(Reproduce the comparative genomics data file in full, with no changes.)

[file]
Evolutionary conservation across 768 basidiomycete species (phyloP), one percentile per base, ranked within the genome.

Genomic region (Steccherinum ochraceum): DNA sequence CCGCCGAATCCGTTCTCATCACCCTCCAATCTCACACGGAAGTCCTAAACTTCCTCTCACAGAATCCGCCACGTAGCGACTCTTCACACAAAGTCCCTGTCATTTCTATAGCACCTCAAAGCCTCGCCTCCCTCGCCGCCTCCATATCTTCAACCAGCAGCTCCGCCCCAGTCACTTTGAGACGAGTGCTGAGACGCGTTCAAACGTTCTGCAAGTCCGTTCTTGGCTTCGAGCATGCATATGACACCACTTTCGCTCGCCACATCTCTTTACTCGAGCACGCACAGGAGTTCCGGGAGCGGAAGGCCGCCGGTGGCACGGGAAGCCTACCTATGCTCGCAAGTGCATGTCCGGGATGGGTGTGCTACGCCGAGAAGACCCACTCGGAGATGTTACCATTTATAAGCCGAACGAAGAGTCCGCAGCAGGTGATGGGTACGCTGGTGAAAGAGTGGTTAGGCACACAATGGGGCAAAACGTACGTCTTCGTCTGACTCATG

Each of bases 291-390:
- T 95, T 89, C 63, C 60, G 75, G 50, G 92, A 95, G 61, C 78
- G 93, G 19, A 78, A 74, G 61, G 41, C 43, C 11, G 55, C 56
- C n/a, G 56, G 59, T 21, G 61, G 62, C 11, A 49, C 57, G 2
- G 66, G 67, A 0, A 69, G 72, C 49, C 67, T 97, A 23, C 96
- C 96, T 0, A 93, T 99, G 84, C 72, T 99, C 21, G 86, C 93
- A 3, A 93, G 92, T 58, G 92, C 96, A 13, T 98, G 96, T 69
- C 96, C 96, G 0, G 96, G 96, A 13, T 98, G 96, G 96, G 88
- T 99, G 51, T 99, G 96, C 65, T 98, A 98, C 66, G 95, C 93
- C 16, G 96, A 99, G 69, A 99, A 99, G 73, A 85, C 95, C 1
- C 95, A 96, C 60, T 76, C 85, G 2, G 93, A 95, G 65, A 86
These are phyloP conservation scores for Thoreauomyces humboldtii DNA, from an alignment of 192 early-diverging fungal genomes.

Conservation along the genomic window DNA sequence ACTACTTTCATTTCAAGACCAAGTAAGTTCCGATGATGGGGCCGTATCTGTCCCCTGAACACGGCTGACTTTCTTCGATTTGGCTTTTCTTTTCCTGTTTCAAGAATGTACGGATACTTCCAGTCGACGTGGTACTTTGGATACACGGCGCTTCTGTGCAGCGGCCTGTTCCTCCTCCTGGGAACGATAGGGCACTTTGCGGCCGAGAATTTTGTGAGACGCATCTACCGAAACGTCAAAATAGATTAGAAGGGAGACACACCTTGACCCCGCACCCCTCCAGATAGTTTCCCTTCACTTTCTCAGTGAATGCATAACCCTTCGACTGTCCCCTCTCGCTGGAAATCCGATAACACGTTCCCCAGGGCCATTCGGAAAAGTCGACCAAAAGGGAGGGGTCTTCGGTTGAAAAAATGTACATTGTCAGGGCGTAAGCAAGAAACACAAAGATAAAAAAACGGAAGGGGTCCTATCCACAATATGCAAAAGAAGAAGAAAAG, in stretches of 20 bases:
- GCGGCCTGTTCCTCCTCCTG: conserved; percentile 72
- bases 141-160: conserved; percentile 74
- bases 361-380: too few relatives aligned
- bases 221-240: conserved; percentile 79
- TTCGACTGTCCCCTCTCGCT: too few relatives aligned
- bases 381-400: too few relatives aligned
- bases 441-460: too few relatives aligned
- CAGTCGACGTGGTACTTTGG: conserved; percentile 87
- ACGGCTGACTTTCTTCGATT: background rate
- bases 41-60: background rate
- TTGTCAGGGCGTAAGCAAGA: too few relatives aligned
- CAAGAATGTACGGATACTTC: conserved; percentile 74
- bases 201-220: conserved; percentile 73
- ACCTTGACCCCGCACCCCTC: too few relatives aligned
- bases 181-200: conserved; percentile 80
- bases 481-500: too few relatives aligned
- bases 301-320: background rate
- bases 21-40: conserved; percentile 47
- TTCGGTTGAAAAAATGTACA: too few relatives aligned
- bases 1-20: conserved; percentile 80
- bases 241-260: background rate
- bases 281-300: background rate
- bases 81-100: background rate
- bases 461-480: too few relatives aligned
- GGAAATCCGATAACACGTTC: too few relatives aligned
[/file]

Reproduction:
Evolutionary conservation across 768 basidiomycete species (phyloP), one percentile per base, ranked within the genome.

Genomic region (Steccherinum ochraceum): DNA sequence CCGCCGAATCCGTTCTCATCACCCTCCAATCTCACACGGAAGTCCTAAACTTCCTCTCACAGAATCCGCCACGTAGCGACTCTTCACACAAAGTCCCTGTCATTTCTATAGCACCTCAAAGCCTCGCCTCCCTCGCCGCCTCCATATCTTCAACCAGCAGCTCCGCCCCAGTCACTTTGAGACGAGTGCTGAGACGCGTTCAAACGTTCTGCAAGTCCGTTCTTGGCTTCGAGCATGCATATGACACCACTTTCGCTCGCCACATCTCTTTACTCGAGCACGCACAGGAGTTCCGGGAGCGGAAGGCCGCCGGTGGCACGGGAAGCCTACCTATGCTCGCAAGTGCATGTCCGGGATGGGTGTGCTACGCCGAGAAGACCCACTCGGAGATGTTACCATTTATAAGCCGAACGAAGAGTCCGCAGCAGGTGATGGGTACGCTGGTGAAAGAGTGGTTAGGCACACAATGGGGCAAAACGTACGTCTTCGTCTGACTCATG

Each of bases 291-390:
- T 95, T 89, C 63, C 60, G 75, G 50, G 92, A 95, G 61, C 78
- G 93, G 19, A 78, A 74, G 61, G 41, C 43, C 11, G 55, C 56
- C n/a, G 56, G 59, T 21, G 61, G 62, C 11, A 49, C 57, G 2
- G 66, G 67, A 0, A 69, G 72, C 49, C 67, T 97, A 23, C 96
- C 96, T 0, A 93, T 99, G 84, C 72, T 99, C 21, G 86, C 93
- A 3, A 93, G 92, T 58, G 92, C 96, A 13, T 98, G 96, T 69
- C 96, C 96, G 0, G 96, G 96, A 13, T 98, G 96, G 96, G 88
- T 99, G 51, T 99, G 96, C 65, T 98, A 98, C 66, G 95, C 93
- C 16, G 96, A 99, G 69, A 99, A 99, G 73, A 85, C 95, C 1
- C 95, A 96, C 60, T 76, C 85, G 2, G 93, A 95, G 65, A 86
These are phyloP conservation scores for Thoreauomyces humboldtii DNA, from an alignment of 192 early-diverging fungal genomes.

Conservation along the genomic window DNA sequence ACTACTTTCATTTCAAGACCAAGTAAGTTCCGATGATGGGGCCGTATCTGTCCCCTGAACACGGCTGACTTTCTTCGATTTGGCTTTTCTTTTCCTGTTTCAAGAATGTACGGATACTTCCAGTCGACGTGGTACTTTGGATACACGGCGCTTCTGTGCAGCGGCCTGTTCCTCCTCCTGGGAACGATAGGGCACTTTGCGGCCGAGAATTTTGTGAGACGCATCTACCGAAACGTCAAAATAGATTAGAAGGGAGACACACCTTGACCCCGCACCCCTCCAGATAGTTTCCCTTCACTTTCTCAGTGAATGCATAACCCTTCGACTGTCCCCTCTCGCTGGAAATCCGATAACACGTTCCCCAGGGCCATTCGGAAAAGTCGACCAAAAGGGAGGGGTCTTCGGTTGAAAAAATGTACATTGTCAGGGCGTAAGCAAGAAACACAAAGATAAAAAAACGGAAGGGGTCCTATCCACAATATGCAAAAGAAGAAGAAAAG, in stretches of 20 bases:
- GCGGCCTGTTCCTCCTCCTG: conserved; percentile 72
- bases 141-160: conserved; percentile 74
- bases 361-380: too few relatives aligned
- bases 221-240: conserved; percentile 79
- TTCGACTGTCCCCTCTCGCT: too few relatives aligned
- bases 381-400: too few relatives aligned
- bases 441-460: too few relatives aligned
- CAGTCGACGTGGTACTTTGG: conserved; percentile 87
- ACGGCTGACTTTCTTCGATT: background rate
- bases 41-60: background rate
- TTGTCAGGGCGTAAGCAAGA: too few relatives aligned
- CAAGAATGTACGGATACTTC: conserved; percentile 74
- bases 201-220: conserved; percentile 73
- ACCTTGACCCCGCACCCCTC: too few relatives aligned
- bases 181-200: conserved; percentile 80
- bases 481-500: too few relatives aligned
- bases 301-320: background rate
- bases 21-40: conserved; percentile 47
- TTCGGTTGAAAAAATGTACA: too few relatives aligned
- bases 1-20: conserved; percentile 80
- bases 241-260: background rate
- bases 281-300: background rate
- bases 81-100: background rate
- bases 461-480: too few relatives aligned
- GGAAATCCGATAACACGTTC: too few relatives aligned